The Supreme Court Tuesday ruled against the opposition, stating that the Anti-Defection Bill cannot be nullified and that it is constitutionally valid.
The Anti-Defection Bill, which was passed during the state of emergency, allows lawmakers to be removed if they defect or was expelled from the political party they were registered to at the time of election. The parliamentary committee that reviewed the bill added that it would be put into effect retrospectively from July 13, 2017, which is when the Supreme Court first issued its contentious ruling on floor-crossing and expelled several MPs from the parliament.
The bill was appealed at the apex court on March 15; just two days after the parliament passed it, by opposition Maldivian Democratic Party’s (MDP) parliamentary group leader and Hinnavaru MP Ibrahim, Jumhoory Party (JP) member and Kendhoo MP Ali Hussain and the only lawmaker from Adhaalath Party, Makunudhoo MP Anara Naeem.
The Supreme Court, in its latest verdict, upheld its earlier decision and maintained that the guidelines set forth by the court on the matter of floor-crossing last July, still applies. The bill was ratified lawfully, with the spirit of upholding democratic values, the court ruled.
The verdict also said that the main reason the Anti-Defection Bill cannot be nullified is because it is important for the constitutional framework as it stipulates the details on floor-crossing and procedures to hold by-elections.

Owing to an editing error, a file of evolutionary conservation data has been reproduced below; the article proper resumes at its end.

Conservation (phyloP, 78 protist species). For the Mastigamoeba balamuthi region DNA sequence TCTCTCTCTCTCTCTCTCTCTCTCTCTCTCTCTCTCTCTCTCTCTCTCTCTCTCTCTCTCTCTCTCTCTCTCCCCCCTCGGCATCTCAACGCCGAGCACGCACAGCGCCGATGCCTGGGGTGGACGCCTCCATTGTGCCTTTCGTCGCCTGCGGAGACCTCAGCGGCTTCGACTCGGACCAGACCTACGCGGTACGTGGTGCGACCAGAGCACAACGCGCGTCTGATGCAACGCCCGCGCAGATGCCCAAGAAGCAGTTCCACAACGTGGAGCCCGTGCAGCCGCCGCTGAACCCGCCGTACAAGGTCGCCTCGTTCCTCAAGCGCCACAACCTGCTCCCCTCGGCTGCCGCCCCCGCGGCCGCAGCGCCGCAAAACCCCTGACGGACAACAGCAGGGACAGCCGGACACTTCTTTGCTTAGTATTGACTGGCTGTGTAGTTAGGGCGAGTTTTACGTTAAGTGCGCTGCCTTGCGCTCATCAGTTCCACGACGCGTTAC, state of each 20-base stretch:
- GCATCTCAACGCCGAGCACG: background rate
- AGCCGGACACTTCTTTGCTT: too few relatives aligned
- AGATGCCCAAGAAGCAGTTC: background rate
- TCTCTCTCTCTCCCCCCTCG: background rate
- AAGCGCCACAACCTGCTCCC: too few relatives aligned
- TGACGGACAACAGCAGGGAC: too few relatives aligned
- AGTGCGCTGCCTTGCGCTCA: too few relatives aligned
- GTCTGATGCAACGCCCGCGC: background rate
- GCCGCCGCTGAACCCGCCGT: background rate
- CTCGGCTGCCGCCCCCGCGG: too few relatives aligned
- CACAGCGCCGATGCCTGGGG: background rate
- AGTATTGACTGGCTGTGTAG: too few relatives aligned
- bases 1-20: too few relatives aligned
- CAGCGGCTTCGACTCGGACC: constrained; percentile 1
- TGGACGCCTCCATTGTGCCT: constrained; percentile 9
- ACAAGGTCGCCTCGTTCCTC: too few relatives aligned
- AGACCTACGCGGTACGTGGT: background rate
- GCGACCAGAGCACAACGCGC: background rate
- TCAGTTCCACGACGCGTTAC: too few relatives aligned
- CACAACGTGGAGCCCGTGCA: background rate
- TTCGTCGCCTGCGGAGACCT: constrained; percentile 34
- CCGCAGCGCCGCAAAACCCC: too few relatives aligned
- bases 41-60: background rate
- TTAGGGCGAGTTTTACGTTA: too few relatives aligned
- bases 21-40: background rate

The court noted how it had ordered a bill to be drafted to regulate its order on July 13, as it would eliminate political bias and allow for democratic procedures to be carried out smoothly, if such laws were in place.
As the opposition had highlighted the matter of minimum quorum required to rectify the bill as it is a matter of public compliance as grounds for filing the case, the Supreme Court stated that, from the evidence submitted by the state, it was evident that some members had attended parliamentary committee meetings, and was in the premises of the parliament, but that they deliberately refused to attend the sittings without a reasonable excuse.
The top court’s verdict stated that it is the duty of the lawmakers to make regulations that would allow action against members that purposefully hinder the work of the parliament, noting that the parliament has not made any attempts to make such regulations while its work backlogs.